Case Reports in Clinical Medicine
Vol.04 No.08(2015), Article ID:58637,4 pages

Fanconi’s Anemia―Rare Aplastic Anemia at Ten Year-Old Boy in Mogadishu-Somalia: Case Report

Abdihamid Mohamed Ali Rage1,2*, Abdirahman Osman Mohamud1,2, Mohamed Abdulkadir Hassan Kadle2,3

1SOS Teaching Hospital, Mogadishu, Somalia

2Faculty of Medicine, Benadir University, Mogadishu, Somalia

3Dufle Specialist Hospital, Mogadishu, Somalia

Email: *,,

Copyright © 2015 by authors and Scientific Research Publishing Inc.

This work is licensed under the Creative Commons Attribution International License (CC BY).

Received 2 July 2015; accepted 3 August 2015; published 6 August 2015


Fanconi’s anemia (FA) alson called Fanconi Pancytopenia is a rare, potentially life-threatening failure of haemopoiesis characterized by aplastic anemia that is associated with a variety of congenital abnormalities (Cafe-au-lait spots, abnormalities of fingers, hyperpigmentation of the skin, short stature, microcephaly, deformities of the ear, hypogenitalism, renal anomalies, etc.) and a high risk of developing of malignancy and chromosomal instability. FA is the first described in 1927 by Guido Funconi reported 3 brothers with pancytopenia and physical anomalies. The diagnosis is based on morphological abnormalities, hematologic abnormalities and genetic tests. The present case report describes a 10 years old Somali boy was diagnosed with a Fanconi anemia after recurrent blood transfusion. Though aplastic anaemia in children is an important haematological disorder, there is no study having been undertaken in Somalia and this is the first reported by the patient with Fanconi’s anemia in Somalia. We report this case to create awareness among clinicians the presence of this disease and have a consideration when it comes differentiatal diagnosis of recurrent blood transfusion patients with pancytopenia because it’s a rare genetic disease in Mogadishu and around the world.


Androgens, Fanconi Anemia, Haematopoitic Growth Factors, Haematopoietic Stem Cell Transplantation

1. Introduction

Fanconi aplastic anemia was discovered by Fanconi in 1927, where Fanconi described three brothers who had pancytopenia and birth defects [1] . 99% of the cases is autosomal recessive (patients are homozygous or double heterozygous for one or more mutations). X-linked transmission cases have been also described [2] . Its manifestation as congenital developmental anomalies, progressive pancytopenia and an increased risk of malignancy, chromosomes in Fanconi’s anemia are peculiarly susceptible to DNA cross-linking agents. Patients with Fanconi’s anemia typically have short stature, café-au-lait spots, and anomalies involving the thumb, radius, and genitourinary tract. At least 12 different genetic defects (all but one with an identified gene) have been defined; the most common, type A Fanconi’s anemia, is due to a mutation in FANCA. Most of the Fanconi’s anemia gene products form a protein complex that activates FANCD2 by monoubiquitination to play a role in the cellular response to DNA damage and especially interstrand cross-linking [3] .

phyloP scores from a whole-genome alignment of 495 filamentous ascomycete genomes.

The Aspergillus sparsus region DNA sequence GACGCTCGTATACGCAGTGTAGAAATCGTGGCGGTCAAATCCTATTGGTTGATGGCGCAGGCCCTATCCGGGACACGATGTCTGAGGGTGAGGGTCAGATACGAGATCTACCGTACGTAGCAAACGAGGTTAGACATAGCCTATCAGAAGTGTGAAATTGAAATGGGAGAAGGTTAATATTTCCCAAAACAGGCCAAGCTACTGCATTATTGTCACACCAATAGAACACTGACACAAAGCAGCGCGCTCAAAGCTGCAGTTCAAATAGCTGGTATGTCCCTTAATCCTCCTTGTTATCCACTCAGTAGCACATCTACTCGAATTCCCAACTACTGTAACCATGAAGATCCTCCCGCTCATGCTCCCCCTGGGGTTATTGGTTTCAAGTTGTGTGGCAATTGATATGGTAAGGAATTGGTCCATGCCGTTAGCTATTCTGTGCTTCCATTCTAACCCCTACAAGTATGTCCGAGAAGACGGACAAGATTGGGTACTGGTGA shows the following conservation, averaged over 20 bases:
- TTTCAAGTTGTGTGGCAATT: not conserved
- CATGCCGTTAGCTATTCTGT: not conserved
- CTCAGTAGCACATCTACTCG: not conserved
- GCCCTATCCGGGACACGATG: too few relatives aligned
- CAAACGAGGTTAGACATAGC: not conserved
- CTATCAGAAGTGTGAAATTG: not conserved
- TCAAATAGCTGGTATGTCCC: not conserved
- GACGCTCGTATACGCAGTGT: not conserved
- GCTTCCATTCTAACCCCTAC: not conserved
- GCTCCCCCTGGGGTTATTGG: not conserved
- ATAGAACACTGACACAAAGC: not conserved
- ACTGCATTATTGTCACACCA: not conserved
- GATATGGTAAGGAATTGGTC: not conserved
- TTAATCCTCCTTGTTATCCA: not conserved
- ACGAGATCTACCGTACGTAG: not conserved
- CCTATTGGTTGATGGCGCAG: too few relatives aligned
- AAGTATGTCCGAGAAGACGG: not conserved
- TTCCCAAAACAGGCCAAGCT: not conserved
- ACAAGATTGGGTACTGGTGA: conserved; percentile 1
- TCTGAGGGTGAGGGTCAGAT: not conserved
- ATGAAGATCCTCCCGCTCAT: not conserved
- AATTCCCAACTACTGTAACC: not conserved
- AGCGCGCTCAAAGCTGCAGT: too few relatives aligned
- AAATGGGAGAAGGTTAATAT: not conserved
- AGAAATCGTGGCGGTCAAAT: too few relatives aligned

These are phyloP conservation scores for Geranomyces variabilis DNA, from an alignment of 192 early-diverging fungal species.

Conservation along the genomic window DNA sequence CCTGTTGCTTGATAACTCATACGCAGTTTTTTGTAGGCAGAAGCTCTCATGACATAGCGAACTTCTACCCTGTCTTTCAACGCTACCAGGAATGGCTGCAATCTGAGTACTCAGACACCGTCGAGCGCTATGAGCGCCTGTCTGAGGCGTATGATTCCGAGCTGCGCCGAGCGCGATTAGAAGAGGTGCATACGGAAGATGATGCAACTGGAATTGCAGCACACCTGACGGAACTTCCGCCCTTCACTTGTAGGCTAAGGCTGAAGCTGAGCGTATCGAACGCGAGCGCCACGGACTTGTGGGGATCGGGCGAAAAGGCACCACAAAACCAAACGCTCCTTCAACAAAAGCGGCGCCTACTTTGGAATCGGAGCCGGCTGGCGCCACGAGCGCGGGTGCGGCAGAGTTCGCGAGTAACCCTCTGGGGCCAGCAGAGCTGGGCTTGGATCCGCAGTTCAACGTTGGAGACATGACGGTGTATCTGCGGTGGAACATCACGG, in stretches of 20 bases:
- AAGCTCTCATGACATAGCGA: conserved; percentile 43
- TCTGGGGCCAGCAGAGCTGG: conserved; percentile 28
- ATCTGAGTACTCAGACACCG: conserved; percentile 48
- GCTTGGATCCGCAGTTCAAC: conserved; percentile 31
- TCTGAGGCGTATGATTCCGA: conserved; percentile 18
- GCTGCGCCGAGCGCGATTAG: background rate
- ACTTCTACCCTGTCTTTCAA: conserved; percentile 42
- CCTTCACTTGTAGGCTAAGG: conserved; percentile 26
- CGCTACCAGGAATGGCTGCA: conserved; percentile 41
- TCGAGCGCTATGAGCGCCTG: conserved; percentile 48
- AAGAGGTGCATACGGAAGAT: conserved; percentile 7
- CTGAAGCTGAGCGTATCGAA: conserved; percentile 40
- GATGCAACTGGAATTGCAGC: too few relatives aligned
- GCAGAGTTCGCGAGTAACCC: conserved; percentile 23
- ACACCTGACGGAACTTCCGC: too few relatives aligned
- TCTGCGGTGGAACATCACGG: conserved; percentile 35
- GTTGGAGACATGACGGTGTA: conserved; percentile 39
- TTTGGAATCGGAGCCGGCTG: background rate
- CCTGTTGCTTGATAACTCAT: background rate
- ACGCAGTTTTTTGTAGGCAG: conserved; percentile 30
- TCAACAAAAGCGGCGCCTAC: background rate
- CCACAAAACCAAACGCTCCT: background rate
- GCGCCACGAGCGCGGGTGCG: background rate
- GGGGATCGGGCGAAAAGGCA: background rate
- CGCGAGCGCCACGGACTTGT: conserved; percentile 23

It is usually diagnosed at children aged between 5 and 15 years, sex ratio is approximately equal to M/F = 1.3/1. At birth, the blood count is usually normal and macrocytosis is often the first detected abnormality, followed by thrombocytopenia and neutropenia. Patients with FA have immune deficiencies before bone marrow failure. Pancytopenia typically appears between the ages of 5 and 10, the median age of onset being 7 years old [3] . So approximately 10% were diagnosed in the neonatal period and 75% in the second decade of life [2] . Fanconi anemia has been found in all ethnic groups. Its frequency has been estimated to be 1/350,000 births with a higher frequency in Ashkenazi Jews and Afrikaners in South Africa [3] .

The most common anomaly is hyperpigmentation of the trunk, neck, and intertriginous areas, as well as café-au-lait spots and vitiligo, alone or in combination. Most patients have short stature. Growth failure may be associated with abnormal growth hormone secretion, or with hypothyroidism. Absent radii and hypoplastic, supernumerary, bifid, or absent thumbs are common. Anomalies of the feet, congenital hip dislocation, and leg abnormalities are seen. Males may have an underdeveloped penis; undescended, atrophic, or absent testes; and hypospadias or phimosis. Females can have malformations of the vagina, uterus, and ovary. Many patients have a Fanconi “facies,” including microcephaly, small eyes, epicanthal folds, and abnormal shape, size, or positioning of the ears (see Figure 2). Approximately 10% of patients are mentally retarded. Ectopic, pelvic, or horseshoe kidneys are detected by imaging, as well as duplicated, hypoplastic, dysplastic, or absent organs [4] . Although this highly variable phenotype makes accurate diagnosis on the basis of clinical manifestations which are difficult in some patients, laboratory study of chromosomal breakage induced by diepoxybutane (DEB) or other crosslinking agents provides a unique cellular marker for the diagnosis of the disorder either prenatally or postnatally. Diagnosis based on abnormal response to DNA crosslinking agents can be used to identify the pre-anemia patient as well as patients with aplastic anemia or leukemia who may or may not have the physical stigmata associated with the syndrome [5] .

2. Case Report

We report the case of 10 years old male hospitalized in the Children’s Hospital of Mogadishu-Somalia (SOS Hospital), for the following reasons: fever, early fatigue, loss of appetite for last 6 months. In initially he stated to refuse food after that followed by fatigue and fever after a week, his parents said that their child is not growing well and also said there is no hospitalized before for anemia and he has no other medical conditions. During the hospital he gets three times of blood transfusion and he doesn’t get for any improvement.